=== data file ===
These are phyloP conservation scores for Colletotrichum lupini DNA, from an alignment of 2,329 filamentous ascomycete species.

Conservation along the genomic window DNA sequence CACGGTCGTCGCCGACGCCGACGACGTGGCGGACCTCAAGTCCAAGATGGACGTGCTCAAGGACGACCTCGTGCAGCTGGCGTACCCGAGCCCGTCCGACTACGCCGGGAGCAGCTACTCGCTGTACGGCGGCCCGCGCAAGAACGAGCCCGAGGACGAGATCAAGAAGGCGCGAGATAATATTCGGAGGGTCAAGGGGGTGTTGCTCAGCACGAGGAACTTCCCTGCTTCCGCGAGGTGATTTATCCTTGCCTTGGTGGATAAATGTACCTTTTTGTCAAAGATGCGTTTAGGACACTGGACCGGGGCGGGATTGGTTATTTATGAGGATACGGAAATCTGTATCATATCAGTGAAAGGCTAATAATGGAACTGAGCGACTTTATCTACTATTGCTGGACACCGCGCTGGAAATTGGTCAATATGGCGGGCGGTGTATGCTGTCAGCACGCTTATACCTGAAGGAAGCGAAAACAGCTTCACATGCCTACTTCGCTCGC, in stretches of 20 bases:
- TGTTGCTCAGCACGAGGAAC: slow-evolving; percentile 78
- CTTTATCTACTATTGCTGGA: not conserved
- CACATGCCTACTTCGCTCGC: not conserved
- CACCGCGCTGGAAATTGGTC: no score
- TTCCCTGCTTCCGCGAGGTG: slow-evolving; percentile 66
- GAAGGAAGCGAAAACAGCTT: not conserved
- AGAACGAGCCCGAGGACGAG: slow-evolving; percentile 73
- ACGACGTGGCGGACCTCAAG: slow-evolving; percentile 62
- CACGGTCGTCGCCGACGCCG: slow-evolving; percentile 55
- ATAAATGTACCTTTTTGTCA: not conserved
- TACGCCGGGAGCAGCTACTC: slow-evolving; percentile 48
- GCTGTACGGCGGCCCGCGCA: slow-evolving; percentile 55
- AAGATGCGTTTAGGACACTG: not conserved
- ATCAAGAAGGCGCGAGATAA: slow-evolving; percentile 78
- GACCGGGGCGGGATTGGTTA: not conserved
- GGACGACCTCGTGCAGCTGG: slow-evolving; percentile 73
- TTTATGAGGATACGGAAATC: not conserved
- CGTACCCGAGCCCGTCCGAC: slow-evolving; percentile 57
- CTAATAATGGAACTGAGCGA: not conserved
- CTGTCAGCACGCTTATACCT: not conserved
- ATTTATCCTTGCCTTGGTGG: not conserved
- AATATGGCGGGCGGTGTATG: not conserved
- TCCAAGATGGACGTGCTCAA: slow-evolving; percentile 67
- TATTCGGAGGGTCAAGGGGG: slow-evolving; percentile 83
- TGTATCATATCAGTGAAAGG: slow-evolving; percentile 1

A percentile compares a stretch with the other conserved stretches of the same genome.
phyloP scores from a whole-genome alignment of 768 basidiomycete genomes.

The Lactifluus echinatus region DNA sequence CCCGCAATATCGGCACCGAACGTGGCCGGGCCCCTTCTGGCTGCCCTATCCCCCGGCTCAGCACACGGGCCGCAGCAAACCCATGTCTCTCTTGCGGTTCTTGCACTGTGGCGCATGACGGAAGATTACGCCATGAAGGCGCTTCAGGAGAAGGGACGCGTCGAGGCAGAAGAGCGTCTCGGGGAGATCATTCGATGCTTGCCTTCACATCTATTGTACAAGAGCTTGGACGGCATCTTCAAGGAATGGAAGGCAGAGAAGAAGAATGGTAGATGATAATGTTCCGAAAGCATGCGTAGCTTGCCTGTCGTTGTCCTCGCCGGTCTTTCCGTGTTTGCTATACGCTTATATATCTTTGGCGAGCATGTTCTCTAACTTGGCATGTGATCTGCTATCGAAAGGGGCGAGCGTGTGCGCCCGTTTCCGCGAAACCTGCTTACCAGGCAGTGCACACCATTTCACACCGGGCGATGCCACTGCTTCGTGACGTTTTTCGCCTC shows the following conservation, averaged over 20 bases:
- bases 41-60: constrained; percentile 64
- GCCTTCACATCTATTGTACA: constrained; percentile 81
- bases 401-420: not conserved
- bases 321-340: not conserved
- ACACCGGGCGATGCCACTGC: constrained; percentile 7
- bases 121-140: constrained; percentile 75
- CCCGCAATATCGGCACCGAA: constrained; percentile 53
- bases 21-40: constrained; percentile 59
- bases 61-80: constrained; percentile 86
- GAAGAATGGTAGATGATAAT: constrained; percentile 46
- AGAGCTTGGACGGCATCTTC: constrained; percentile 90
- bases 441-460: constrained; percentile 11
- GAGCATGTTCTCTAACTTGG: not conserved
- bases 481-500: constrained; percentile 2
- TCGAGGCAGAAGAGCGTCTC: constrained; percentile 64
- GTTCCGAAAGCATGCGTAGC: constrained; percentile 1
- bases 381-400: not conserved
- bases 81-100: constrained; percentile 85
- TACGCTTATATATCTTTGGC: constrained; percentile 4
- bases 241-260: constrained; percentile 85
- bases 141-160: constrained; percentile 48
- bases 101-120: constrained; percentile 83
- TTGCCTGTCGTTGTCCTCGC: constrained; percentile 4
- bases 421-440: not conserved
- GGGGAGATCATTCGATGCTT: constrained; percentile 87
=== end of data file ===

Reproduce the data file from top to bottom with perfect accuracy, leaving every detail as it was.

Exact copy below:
These are phyloP conservation scores for Colletotrichum lupini DNA, from an alignment of 2,329 filamentous ascomycete species.

Conservation along the genomic window DNA sequence CACGGTCGTCGCCGACGCCGACGACGTGGCGGACCTCAAGTCCAAGATGGACGTGCTCAAGGACGACCTCGTGCAGCTGGCGTACCCGAGCCCGTCCGACTACGCCGGGAGCAGCTACTCGCTGTACGGCGGCCCGCGCAAGAACGAGCCCGAGGACGAGATCAAGAAGGCGCGAGATAATATTCGGAGGGTCAAGGGGGTGTTGCTCAGCACGAGGAACTTCCCTGCTTCCGCGAGGTGATTTATCCTTGCCTTGGTGGATAAATGTACCTTTTTGTCAAAGATGCGTTTAGGACACTGGACCGGGGCGGGATTGGTTATTTATGAGGATACGGAAATCTGTATCATATCAGTGAAAGGCTAATAATGGAACTGAGCGACTTTATCTACTATTGCTGGACACCGCGCTGGAAATTGGTCAATATGGCGGGCGGTGTATGCTGTCAGCACGCTTATACCTGAAGGAAGCGAAAACAGCTTCACATGCCTACTTCGCTCGC, in stretches of 20 bases:
- TGTTGCTCAGCACGAGGAAC: slow-evolving; percentile 78
- CTTTATCTACTATTGCTGGA: not conserved
- CACATGCCTACTTCGCTCGC: not conserved
- CACCGCGCTGGAAATTGGTC: no score
- TTCCCTGCTTCCGCGAGGTG: slow-evolving; percentile 66
- GAAGGAAGCGAAAACAGCTT: not conserved
- AGAACGAGCCCGAGGACGAG: slow-evolving; percentile 73
- ACGACGTGGCGGACCTCAAG: slow-evolving; percentile 62
- CACGGTCGTCGCCGACGCCG: slow-evolving; percentile 55
- ATAAATGTACCTTTTTGTCA: not conserved
- TACGCCGGGAGCAGCTACTC: slow-evolving; percentile 48
- GCTGTACGGCGGCCCGCGCA: slow-evolving; percentile 55
- AAGATGCGTTTAGGACACTG: not conserved
- ATCAAGAAGGCGCGAGATAA: slow-evolving; percentile 78
- GACCGGGGCGGGATTGGTTA: not conserved
- GGACGACCTCGTGCAGCTGG: slow-evolving; percentile 73
- TTTATGAGGATACGGAAATC: not conserved
- CGTACCCGAGCCCGTCCGAC: slow-evolving; percentile 57
- CTAATAATGGAACTGAGCGA: not conserved
- CTGTCAGCACGCTTATACCT: not conserved
- ATTTATCCTTGCCTTGGTGG: not conserved
- AATATGGCGGGCGGTGTATG: not conserved
- TCCAAGATGGACGTGCTCAA: slow-evolving; percentile 67
- TATTCGGAGGGTCAAGGGGG: slow-evolving; percentile 83
- TGTATCATATCAGTGAAAGG: slow-evolving; percentile 1

A percentile compares a stretch with the other conserved stretches of the same genome.
phyloP scores from a whole-genome alignment of 768 basidiomycete genomes.

The Lactifluus echinatus region DNA sequence CCCGCAATATCGGCACCGAACGTGGCCGGGCCCCTTCTGGCTGCCCTATCCCCCGGCTCAGCACACGGGCCGCAGCAAACCCATGTCTCTCTTGCGGTTCTTGCACTGTGGCGCATGACGGAAGATTACGCCATGAAGGCGCTTCAGGAGAAGGGACGCGTCGAGGCAGAAGAGCGTCTCGGGGAGATCATTCGATGCTTGCCTTCACATCTATTGTACAAGAGCTTGGACGGCATCTTCAAGGAATGGAAGGCAGAGAAGAAGAATGGTAGATGATAATGTTCCGAAAGCATGCGTAGCTTGCCTGTCGTTGTCCTCGCCGGTCTTTCCGTGTTTGCTATACGCTTATATATCTTTGGCGAGCATGTTCTCTAACTTGGCATGTGATCTGCTATCGAAAGGGGCGAGCGTGTGCGCCCGTTTCCGCGAAACCTGCTTACCAGGCAGTGCACACCATTTCACACCGGGCGATGCCACTGCTTCGTGACGTTTTTCGCCTC shows the following conservation, averaged over 20 bases:
- bases 41-60: constrained; percentile 64
- GCCTTCACATCTATTGTACA: constrained; percentile 81
- bases 401-420: not conserved
- bases 321-340: not conserved
- ACACCGGGCGATGCCACTGC: constrained; percentile 7
- bases 121-140: constrained; percentile 75
- CCCGCAATATCGGCACCGAA: constrained; percentile 53
- bases 21-40: constrained; percentile 59
- bases 61-80: constrained; percentile 86
- GAAGAATGGTAGATGATAAT: constrained; percentile 46
- AGAGCTTGGACGGCATCTTC: constrained; percentile 90
- bases 441-460: constrained; percentile 11
- GAGCATGTTCTCTAACTTGG: not conserved
- bases 481-500: constrained; percentile 2
- TCGAGGCAGAAGAGCGTCTC: constrained; percentile 64
- GTTCCGAAAGCATGCGTAGC: constrained; percentile 1
- bases 381-400: not conserved
- bases 81-100: constrained; percentile 85
- TACGCTTATATATCTTTGGC: constrained; percentile 4
- bases 241-260: constrained; percentile 85
- bases 141-160: constrained; percentile 48
- bases 101-120: constrained; percentile 83
- TTGCCTGTCGTTGTCCTCGC: constrained; percentile 4
- bases 421-440: not conserved
- GGGGAGATCATTCGATGCTT: constrained; percentile 87